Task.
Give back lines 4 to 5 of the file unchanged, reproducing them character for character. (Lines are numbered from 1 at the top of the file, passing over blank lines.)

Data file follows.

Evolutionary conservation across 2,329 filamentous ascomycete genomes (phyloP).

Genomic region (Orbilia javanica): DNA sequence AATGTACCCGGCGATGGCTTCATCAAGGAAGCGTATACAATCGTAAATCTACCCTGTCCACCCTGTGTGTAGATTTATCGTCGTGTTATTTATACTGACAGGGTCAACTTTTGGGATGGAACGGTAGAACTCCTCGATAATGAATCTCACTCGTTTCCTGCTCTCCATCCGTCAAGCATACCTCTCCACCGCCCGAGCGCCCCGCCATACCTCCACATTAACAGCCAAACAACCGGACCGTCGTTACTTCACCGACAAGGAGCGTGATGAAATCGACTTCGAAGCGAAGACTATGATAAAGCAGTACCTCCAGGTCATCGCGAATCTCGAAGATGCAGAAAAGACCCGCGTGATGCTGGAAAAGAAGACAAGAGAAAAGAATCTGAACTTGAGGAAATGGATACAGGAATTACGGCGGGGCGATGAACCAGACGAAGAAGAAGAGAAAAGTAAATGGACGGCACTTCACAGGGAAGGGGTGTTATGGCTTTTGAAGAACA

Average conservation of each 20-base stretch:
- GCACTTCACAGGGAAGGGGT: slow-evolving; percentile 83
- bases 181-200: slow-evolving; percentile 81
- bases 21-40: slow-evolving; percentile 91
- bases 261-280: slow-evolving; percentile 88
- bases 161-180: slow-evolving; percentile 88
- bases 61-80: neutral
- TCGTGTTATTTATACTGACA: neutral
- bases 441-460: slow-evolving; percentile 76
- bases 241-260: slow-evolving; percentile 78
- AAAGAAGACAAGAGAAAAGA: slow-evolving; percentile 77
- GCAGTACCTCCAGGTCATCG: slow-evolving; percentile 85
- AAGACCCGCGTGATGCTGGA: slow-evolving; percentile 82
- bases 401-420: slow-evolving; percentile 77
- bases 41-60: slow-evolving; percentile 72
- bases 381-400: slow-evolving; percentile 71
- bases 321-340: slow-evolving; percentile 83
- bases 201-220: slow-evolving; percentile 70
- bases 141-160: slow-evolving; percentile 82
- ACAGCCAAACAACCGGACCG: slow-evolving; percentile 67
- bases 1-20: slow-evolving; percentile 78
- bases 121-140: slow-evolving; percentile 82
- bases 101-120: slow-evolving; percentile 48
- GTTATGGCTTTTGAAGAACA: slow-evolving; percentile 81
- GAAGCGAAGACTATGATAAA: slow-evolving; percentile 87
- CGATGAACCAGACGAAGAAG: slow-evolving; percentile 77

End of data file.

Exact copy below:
- GCACTTCACAGGGAAGGGGT: slow-evolving; percentile 83
- bases 181-200: slow-evolving; percentile 81